Receiving Your Buddhist Name

By Rev. Ken Yamada

You get it when you die, but why wait? It’s your Buddhist name.

At Buddhist funerals, typically the deceased is presented with a Buddhist name. This ritual gives an erroneous impression that’s when you’re supposed to receive it. Actually, it’s the opposite. Better to receive a Buddhist name while alive.

A Buddhist name in Japanese is called hōmyō, meaning “Dharma name” and signifies one’s commitment to the Buddhist path. The name is conferred in a ceremony called “Kikyōshiki.” These ceremonies are held at our mother temple in Kyoto, Japan, at a district’s central temple (“betsuin”), and sometimes at local temples.

Confirmation ceremonies are said to have originated 2,500 years ago when Yaśodharā (Prince Siddhartha’s wife before he became the Buddha) and her parents became lay disciples of the Buddha by vowing to take refuge in the Three Treasures—Buddha, Dharma, Sangha.

Taking refuge in the Three Treasures is a fundamental tradition in Buddhism that began during Shakyamuni Buddha’s time, showing one’s desire to seek guidance in the Buddha’s wisdom, teachings and community. It’s a formal expression of becoming the Buddha’s disciple.

During the Buddha’s time, the sangha consisted primarily of people who shaved their heads and became monks or nuns. Following this tradition, our kikyōshiki includes a symbolic shaving of the head, in which an officiant waves a razor above one’s head (Don’t worry, no hair is cut!) Consequently, this ceremony sometimes is called “Okamisori” (hair razor).

Higashi Honganji’s ceremony consists of chanting “Shoshinge,” singing gathas “Ondokusan” and “Shinshu Shuka,” listening to a Dharma talk, and a presentation of  Dharma names. Participants also receive a ceremonial sash, which is worn around the neck. Just as they would carry Buddhist beads, people are encouraged to wear these sashes at temple services, ceremonies and whenever they visit the mother temple.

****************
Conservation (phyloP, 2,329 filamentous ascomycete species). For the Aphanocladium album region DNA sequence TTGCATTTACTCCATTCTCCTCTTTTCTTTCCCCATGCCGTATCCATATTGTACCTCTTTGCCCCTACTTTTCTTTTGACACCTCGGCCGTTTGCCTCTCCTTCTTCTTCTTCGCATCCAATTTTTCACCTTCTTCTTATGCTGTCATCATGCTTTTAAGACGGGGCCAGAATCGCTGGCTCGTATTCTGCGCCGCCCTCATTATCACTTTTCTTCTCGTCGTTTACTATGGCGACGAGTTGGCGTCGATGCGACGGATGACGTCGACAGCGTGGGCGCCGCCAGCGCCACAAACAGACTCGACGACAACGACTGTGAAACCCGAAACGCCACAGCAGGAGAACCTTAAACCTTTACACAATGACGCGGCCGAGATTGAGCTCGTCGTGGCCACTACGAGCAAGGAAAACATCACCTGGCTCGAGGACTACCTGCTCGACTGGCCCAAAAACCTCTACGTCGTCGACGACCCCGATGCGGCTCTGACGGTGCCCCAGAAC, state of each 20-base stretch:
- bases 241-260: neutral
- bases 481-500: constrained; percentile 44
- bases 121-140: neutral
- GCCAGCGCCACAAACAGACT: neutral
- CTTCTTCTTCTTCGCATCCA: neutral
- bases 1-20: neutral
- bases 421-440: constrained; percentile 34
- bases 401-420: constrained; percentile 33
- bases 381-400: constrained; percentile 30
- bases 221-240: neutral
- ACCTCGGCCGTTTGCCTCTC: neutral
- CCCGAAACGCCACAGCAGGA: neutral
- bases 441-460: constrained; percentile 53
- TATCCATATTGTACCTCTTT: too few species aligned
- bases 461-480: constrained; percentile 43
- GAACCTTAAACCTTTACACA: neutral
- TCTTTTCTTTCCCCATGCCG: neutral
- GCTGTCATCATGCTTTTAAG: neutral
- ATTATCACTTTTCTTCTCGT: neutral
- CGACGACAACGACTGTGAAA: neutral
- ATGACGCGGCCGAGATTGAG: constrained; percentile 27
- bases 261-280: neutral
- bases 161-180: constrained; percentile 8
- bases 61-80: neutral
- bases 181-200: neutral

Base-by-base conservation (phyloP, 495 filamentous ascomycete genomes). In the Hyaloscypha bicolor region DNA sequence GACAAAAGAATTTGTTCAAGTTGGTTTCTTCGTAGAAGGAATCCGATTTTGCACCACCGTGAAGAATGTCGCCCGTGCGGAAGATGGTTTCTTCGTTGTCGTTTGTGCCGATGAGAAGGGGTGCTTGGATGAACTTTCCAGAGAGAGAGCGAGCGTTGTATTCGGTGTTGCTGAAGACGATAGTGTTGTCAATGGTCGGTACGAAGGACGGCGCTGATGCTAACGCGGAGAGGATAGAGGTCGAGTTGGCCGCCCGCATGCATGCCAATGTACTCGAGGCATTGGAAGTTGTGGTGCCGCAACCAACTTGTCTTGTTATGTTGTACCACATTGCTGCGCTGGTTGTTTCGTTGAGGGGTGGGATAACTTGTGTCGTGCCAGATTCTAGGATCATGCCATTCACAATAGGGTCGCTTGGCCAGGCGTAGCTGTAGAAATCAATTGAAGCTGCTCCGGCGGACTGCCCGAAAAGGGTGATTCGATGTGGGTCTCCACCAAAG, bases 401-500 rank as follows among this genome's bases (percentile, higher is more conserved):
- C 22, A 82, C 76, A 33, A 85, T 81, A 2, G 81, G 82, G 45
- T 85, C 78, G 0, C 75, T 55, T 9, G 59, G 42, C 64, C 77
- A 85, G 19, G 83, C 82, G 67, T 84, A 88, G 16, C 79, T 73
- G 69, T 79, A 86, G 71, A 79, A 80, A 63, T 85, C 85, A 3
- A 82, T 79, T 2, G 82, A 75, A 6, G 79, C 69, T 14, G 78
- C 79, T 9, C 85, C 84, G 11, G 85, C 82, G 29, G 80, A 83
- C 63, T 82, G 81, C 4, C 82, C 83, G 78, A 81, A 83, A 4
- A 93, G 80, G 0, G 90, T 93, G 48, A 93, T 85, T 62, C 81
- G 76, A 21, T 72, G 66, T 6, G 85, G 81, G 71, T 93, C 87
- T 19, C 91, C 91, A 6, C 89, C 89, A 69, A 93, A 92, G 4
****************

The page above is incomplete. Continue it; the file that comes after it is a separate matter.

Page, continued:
Dharma names are written in Chinese characters (“kanji”), consisting of a prefix “Shaku” (for men) or “Shakuni” (for women), which come from Shakyamuni’s name, followed by two characters, typically taken from Jodo Shinshu teachings. Examples of characters are “wisdom,” “compassion,” “light,” “truth,” “virtue,” and so forth. Names are chosen by ministers or by the mother temple. Recipients often feel whatever name they receive is deeply meaningful.

Hōmyō names typically are written on stiff paper or cards. When people pass away, their families often display their Buddhist name card in home altars. The deceased’s name card also may be displayed during certain anniversary date memorial services, such as a one-year or seven-year anniversary memorial service.

In this way, after a person passes away, the hōmyō assumes a special significance. While a photograph may capture how a person looked at a particular point in time, the dharma name represents a person’s eternal essence.

Hōmyō is not to be confused with “kaimyō,” which means “precept” name, referring to people who are ordained as priests and nuns in other Buddhist traditions.

In 1996, Higashi Honganji launched a campaign to promote Kikyōshiki ceremonies as a way to encourage people to deepen their understanding and commitment to Jodo Shinshu. Indeed, it’s an opportunity for all of us to rediscover the importance of the teachings, our temples, and our sangha.

Of course after receiving your Dharma name, please resolve to truly become the Buddha’s disciple by actively listening to Dharma talks, attending seminars, studying, reading books, and participating in other activities meant to deepen your understanding and appreciation of Jodo Shinshu.

Dharma names are presented posthumously in funeral services to people who hadn’t yet received one. Traditionally, the officiant waves a blade over the casket while reciting the three treasures, then presents the hōmyō, signifying the deceased as an eternal disciple of the Buddha. This ritual unfortunately leads people to consider it exclusively a death ritual, which is mistaken.

This kind of entrenched thinking dies hard. When hearing about a fee associated with kikyōshiki, an old temple member joked, “Why pay now, when I can get one for free when I die.” That’s a wrong view. Kikyōshiki is for the living. Let’s all strengthen our commitment now to follow Buddhist path in this life.

If you’re interested in Kikyōshiki, please inquire at your local temple.

-Rev. Yamada is editor at Shinshu Center of America